Back in June this year I agreed to an interview by journalist Kate McCaffery about the future of the Canadian life insurance business. It was for the anniversary issue of The Insurance & Investment Journal, a Canadian magazine based in Montreal and published monthly in French and English.
I understand that an article based on that lengthy interview will appear in the magazine's end-of-the-year anniversary issue ( q.v., www.Insurance-Journal.ca).
Not long after the interview I decided I might as well put down some of what I had said in a column for RickardsRead.com (q.v., "What's been wrong with the life insurance business?", column No.202, posted June 21, 2012).
After the column appeared on RickardsRead.com I was asked by The American College of Financial Services for permission to publish it as an article in their magazine The Wealth Channel. The issue of that magazine in which my article appears (Winter 2012) has now been published (q.v., www.The WealthChannel.com).
I have devoted a number of columns posted to RickardsRead.com to:
(1) the proposed demutualization of Economical Mutual, a large Waterloo Ontario-based property & casualty insurance company, and
(2) a yet to be defined Canadian regulatory regime governing the demutualization of a federal p & c insurance company, a regime prompted by Economical's desire to demutualize.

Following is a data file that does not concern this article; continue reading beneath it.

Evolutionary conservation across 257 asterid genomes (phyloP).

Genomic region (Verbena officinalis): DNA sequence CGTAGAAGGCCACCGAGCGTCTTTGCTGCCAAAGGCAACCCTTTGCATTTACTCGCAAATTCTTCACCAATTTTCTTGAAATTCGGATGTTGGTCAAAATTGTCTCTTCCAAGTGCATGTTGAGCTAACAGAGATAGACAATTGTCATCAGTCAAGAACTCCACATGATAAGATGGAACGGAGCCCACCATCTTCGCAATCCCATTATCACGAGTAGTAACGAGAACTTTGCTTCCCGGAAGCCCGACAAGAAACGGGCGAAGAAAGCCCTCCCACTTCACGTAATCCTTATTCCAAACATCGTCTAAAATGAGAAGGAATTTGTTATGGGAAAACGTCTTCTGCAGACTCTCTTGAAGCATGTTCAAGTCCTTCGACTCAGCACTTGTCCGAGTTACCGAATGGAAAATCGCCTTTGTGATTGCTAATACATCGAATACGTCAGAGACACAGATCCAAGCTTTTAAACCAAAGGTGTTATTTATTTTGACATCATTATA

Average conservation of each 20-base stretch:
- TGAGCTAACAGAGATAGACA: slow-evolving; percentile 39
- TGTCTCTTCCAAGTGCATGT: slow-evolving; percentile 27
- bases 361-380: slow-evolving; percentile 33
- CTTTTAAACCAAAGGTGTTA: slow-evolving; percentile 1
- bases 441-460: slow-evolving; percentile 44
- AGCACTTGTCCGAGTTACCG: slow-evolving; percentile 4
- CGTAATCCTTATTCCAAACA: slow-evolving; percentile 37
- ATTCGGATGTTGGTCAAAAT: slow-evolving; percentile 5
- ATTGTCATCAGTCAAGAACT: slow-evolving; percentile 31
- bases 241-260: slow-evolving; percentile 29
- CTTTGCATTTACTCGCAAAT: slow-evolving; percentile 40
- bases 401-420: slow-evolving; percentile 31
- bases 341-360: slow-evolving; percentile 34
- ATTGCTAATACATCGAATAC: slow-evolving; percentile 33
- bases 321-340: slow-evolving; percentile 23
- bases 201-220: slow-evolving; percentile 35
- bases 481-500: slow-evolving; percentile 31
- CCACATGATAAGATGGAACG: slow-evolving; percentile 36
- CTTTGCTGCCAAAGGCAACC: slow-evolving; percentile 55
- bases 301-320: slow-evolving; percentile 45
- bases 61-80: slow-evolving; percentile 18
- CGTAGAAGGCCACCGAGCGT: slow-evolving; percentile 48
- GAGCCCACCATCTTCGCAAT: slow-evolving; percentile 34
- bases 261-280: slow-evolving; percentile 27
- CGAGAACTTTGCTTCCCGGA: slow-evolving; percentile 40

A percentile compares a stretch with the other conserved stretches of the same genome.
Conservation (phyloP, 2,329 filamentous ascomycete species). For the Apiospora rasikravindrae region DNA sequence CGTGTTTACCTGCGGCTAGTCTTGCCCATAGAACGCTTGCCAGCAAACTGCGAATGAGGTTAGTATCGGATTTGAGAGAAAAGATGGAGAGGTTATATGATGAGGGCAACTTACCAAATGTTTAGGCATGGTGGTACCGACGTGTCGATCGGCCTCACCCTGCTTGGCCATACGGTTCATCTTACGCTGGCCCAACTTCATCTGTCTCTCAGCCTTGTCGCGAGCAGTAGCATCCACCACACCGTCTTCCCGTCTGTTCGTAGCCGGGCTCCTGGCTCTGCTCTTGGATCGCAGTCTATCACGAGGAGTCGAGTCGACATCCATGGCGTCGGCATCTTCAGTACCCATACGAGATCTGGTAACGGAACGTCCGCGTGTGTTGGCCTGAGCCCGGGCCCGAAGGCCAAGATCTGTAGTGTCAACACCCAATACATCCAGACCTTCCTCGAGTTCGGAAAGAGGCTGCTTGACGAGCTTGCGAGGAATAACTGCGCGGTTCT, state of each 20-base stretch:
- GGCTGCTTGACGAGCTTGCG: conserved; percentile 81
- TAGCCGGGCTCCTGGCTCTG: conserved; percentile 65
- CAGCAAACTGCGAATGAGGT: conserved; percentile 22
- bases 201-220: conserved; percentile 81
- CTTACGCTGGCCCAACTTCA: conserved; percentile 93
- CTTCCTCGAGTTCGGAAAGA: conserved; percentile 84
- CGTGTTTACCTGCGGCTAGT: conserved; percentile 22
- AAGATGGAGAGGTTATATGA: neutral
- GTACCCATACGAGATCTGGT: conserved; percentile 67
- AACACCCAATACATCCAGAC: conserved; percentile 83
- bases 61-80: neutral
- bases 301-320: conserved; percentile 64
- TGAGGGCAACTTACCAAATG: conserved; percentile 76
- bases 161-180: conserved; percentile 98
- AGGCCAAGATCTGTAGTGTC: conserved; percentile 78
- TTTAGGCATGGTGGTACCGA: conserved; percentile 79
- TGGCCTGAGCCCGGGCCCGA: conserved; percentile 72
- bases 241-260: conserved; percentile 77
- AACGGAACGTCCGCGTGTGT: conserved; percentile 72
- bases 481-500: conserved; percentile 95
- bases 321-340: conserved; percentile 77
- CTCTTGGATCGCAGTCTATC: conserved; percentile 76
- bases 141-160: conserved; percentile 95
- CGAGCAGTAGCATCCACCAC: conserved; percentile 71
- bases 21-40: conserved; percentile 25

( My most recent column (No.213) was posted on Sept.2,2012)
The whole affair has dragged on since 2010 and I see no obvious political upside for the federal Minister of Finance Jim Flaherty from the implementation of such a regime since it will inevitably result in there being some unhappy stakeholders, not least among them certain p & c company policyholders. Hence there appears to be no reason for Flaherty to want to push the process along any more quickly than he feels he must.
Still, the senior management of Economical Insurance (as its management now prefers the company, although still a mutual, to be known) recently indicated renewed confidence based, it claimed, on the fact that Flaherty had "recently reaffirmed to us that his department is following through with the development of regulations that are required to enable us to demutualize ... it is taking longer than we hoped and expected ...."
That at least is one statement from Economical's senior management that can be believed. One can wager that the comparatively small group of Economical Mutual insiders had expected to be able long since to divide the mutual p & c company's 'equity' among themselves -- either entirely or largely. I am betting that, at the very least, the intended magnitude of the screwing of the vast majority of Economical policyholders will not now be allowed.
In what looks to me like a part of a plan to enhance market interest in Economical Insurance as a stock company, 6% of the company's staff (145 people) have just been terminated. Of course management claims these firings of staff are unrelated to the planned demutualization.
That claim belongs in the same wagon full of heifer dust as the claim that the company is better off demutualizing -- the same sort of greed-related, crap argument that animated the unnecessary and undesirable demtualization of Canada's oldest and best mutual life insurance company, also Waterloo-based: The Mutual Life Assurance Company of Canada.